is a mistake; any thing but fact; and, without intend-, solicitude to defend Mr. Kremer? Why question the ing to ascribe the error to you, I claim the right of credibility of Mr. Crowninshield? He has not claim. saying, that reason revolts at the idea, that he shoulded to be confessor of Mr. K.-a term, the religious ashave made Mr. Crowninshield his confessor, and to sociations with which might have suggested to you him uttered a language, at war with his public and re- the propriety of abstaining from its use, whatever peated private declarations made to his friends. occasion he may have for the office. The American

The concluding paragraph of your letter expresses public is the best judge, whether a gentleman of Mr. a belief that I "prepared, or advised, the publication Crowninshield's well known character, for honor, of his (Mr. K's) card, in the guarded terms in which itprobity, and veracity, has falsely testified, or Mr. Kreis expressed;" and you declare yourself ready to ac- mer has been prevailed upon to avow himself the auknowledge the mistake, if I will offer any disavowal. thor of a letter which he never wrote.

If you had properly reflected as to what belonged to In regard to your polite intimation, that I had not courtesy, you would have sought from me informa- properly reflected upon what belonged to courtesy, I tion about this, before my name was introduced be- have two observations to make, the first of which is, fore the public, and your belief formed. You knew that I am yet to be made sensible of any particular me sufficiently well, to beliere that I would not de-claim that you have upon me for any extraordinary cline candidly to answer any inquiries necessary and observation of its rules; and the second is, that when proper to be made. This was not done; but, on the I may think I shall have occasion to learn them, I shall information you had received, you yielded it your not be tempted, even by a gratuitous offer, to reconfidence, and proceeded to a defence before the nounce my indisputable right to choose my own pre: public. Without intending to be understood, as either ceptor. admitting or denying any thing respecting my imputed i made no demand upon you for an explanation of visit to Mr. Kremer, on the evening preceding the tho object of your interview with Mr. Kremer, the publication of his card, suppose the fact to be, that I night preceding the publication of this card. The did visit him; and suppose too, that it was, as you privilege of any one to derive from his society whathave termed it, a "nocturnal visit;" was there any ever enjoymonts it can afford, literary, scientific, or thing existing that should have denied me this privi- political, was never contested, as it never will be enlege? Or does it, therefore, necessarily result, that I ried, by me. My intention was to afford you an op should haye been engaged in any plan against your portunity of making an explanation of the object of rights, or conspiracy against you? There is no one your visit to him, if you chose to do so. In declining more interested than yourself in denying the force of it, I acquiesce entirely in your determination, conclusion as derived from circumstance; and it is I have the honor to be, your obedient servant, a little strange, that while, in your own case, you should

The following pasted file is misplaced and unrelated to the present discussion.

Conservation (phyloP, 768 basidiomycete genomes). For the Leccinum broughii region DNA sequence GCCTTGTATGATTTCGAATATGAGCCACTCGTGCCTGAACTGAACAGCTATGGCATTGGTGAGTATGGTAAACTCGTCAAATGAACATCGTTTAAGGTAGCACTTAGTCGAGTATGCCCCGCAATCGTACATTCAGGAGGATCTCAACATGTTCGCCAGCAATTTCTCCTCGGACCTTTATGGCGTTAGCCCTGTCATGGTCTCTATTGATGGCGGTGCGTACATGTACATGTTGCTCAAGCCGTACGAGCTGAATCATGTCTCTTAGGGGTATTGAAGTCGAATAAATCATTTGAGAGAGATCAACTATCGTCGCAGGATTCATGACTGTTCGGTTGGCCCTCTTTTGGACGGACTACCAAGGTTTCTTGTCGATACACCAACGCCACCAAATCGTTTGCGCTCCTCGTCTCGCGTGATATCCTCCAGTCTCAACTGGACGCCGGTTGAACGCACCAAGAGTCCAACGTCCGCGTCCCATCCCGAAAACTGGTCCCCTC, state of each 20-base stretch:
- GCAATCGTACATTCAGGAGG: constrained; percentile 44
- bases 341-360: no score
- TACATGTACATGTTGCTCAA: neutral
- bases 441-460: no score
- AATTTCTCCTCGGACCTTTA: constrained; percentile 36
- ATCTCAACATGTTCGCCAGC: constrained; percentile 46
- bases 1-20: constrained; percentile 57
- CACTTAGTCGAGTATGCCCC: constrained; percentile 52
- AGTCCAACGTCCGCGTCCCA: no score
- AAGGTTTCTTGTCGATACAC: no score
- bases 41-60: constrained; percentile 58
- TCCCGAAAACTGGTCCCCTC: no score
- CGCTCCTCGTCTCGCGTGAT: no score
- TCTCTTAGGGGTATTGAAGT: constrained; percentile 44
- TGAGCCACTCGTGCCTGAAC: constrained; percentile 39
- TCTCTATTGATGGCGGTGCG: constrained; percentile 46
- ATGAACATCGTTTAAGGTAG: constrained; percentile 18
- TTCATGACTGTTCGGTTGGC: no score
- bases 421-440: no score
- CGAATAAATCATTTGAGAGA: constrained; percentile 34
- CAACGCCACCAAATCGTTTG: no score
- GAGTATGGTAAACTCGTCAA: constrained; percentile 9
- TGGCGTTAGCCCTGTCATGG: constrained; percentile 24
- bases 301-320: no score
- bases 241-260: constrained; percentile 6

H. CLAR object to it, as a rule of proper application, you The hon. John H. Eaton, &c. &c. &c. should, at the same time, clasin it as rightfully entitled to operate in the cases of others. You will excuse me from making an attempt to re

Washington, 2d April, 1825. move any belief, which you entertain upon this sub Sir: Your letter of yesterday is received. As there ject: it is a matter which gives me no concern. In is nothing now of inquiry or argument between us, I the communication made to you, my object was to as- might forbear offering a reply, but, from a desire to certain, distinctly, your meaning as to the letter pub- correct some perversion given both to the meaning Jished in the Columbian 'Observer, and to that you and expression of my last communication to you. I have frankly replied. Had you referred to me five shall notice but one of them. days ago, on this subject, I should with pleasure have I did not assert that Mr. Kremer never used the answered you; but having exhibited your belief and language imputed to him by you, as derived from Mr. opinions to the public, I am precluded from any ex. Crowninshield; it is given as matter of bolief only. " planation: you have no right to ask it; nor I, in justice cannot forbear the opinion," is the expression used, to myself, any right to give it.